The 7th of April is known as World Health Day, founded by the World Health Organization (WHO), it helps to raise awareness about global health issues and promote healthier living. For World Health Day, we want to talk about a critical subject to do with global health, women’s health. We want to talk about women’s health in the workplace.
Women’s health encompasses a wide range of issues, including reproductive health, sexual health, mental health, and menopause. It is essential to ensure that all women have access to quality healthcare and information about their health so that they can live healthy and fulfilling lives. Women have specific healthcare needs, compared to their male counterparts, and despite women making up over half of the workforce in the UK, most SMEs do not understand the scale of the support and flexibility required.
Women’s Health in the Workplace
Women make up over half of the global workforce, but they continue to face unique health challenges in the workplace. They may face reproductive health issues, such as menstrual pain and complications during pregnancy, that can impact their ability to perform their job duties and live healthy lives. One of the common health issues women face in the workplace is stress. Stress can be caused by a variety of factors, including job demands, work-life balance, and interpersonal relationships. Stress can lead to several health problems, including anxiety, depression, and heart disease. Mental health is also a major concern for women in the workplace, as they may face discrimination, harassment, and other forms of gender-based violence. Studies have shown that women are more likely to experience workplace stress and burnout, which can lead to anxiety and depression.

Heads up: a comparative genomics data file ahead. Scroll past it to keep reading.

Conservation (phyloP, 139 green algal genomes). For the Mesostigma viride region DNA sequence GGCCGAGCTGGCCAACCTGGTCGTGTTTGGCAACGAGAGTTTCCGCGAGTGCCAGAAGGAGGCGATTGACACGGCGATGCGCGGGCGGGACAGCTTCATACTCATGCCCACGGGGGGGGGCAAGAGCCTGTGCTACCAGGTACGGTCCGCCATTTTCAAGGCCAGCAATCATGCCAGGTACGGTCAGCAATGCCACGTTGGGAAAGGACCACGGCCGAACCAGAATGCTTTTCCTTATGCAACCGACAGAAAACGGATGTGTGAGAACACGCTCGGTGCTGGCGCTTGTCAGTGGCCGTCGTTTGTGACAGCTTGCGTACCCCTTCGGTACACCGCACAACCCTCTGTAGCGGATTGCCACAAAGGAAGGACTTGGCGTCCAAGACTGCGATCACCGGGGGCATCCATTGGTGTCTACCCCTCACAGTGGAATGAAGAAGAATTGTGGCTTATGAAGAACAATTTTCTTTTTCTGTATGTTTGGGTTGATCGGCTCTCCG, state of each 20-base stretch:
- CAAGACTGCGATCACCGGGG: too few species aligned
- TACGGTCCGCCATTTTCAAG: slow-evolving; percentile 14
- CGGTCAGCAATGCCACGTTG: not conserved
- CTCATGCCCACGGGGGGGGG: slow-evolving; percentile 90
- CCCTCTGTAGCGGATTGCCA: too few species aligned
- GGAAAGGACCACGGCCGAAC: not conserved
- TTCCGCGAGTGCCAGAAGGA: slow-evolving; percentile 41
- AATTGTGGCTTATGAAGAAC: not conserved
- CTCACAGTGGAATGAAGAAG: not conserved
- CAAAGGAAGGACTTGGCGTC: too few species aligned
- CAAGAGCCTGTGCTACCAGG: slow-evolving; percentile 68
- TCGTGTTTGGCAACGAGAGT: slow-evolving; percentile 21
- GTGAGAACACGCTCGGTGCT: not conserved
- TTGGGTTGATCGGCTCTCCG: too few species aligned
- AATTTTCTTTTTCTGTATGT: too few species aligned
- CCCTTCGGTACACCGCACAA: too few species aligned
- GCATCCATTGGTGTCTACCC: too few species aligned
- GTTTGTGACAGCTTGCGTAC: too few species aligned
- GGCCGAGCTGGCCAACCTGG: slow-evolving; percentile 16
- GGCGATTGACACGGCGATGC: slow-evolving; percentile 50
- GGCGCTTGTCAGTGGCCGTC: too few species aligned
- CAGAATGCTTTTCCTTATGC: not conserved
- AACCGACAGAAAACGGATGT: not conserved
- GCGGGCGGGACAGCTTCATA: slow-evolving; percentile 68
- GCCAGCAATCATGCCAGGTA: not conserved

On World Health Day, it is important to raise awareness of the health issues women face in the workplace. We need to work to create workplaces that are safe and healthy for all workers, regardless of gender. We need to provide support for women who experience health problems in the workplace, and we need to advocate for policies that will protect women’s health. There is a growing awareness of the importance of women’s health, however, there is still much work to be done to ensure that all women can live healthy and fulfilling lives.
Workplace Wellness of Women (WWOW)
The Women’s Organisation is currently working with the Department of Health and Social Care’s Health and Well Being Fund to deliver an innovative project Workplace Wellness of Women (WWOW) we believe working with women and employers will offer huge opportunities to positively transform women’s working lives. It will help employers to put in place the right type of support at the right time. This will help attract and retain more women in the workplace and measurably improve their well-being. Find out more about that here.
Informed by academic research, the government’s Women’s Health Strategy, and existing employment evidence from SMEs in England, the project will promote a social model of health support, encouraging employers to implement policy and best practices to make workplaces more equitable.
This project is vital in effecting positive change within SMEs in England, helping to break down taboos around women’s reproductive health, delivering better outcomes for women’s equality, and – fundamentally – improving business performance as a direct result.” By working together, we can make a difference in the lives of millions of women around the world.
On World Health Day, we can all take action to improve women’s health and we are looking forward to progressing this project over the coming months and working closely with partners across England to embed an awareness of women’s health needs within all SMEs.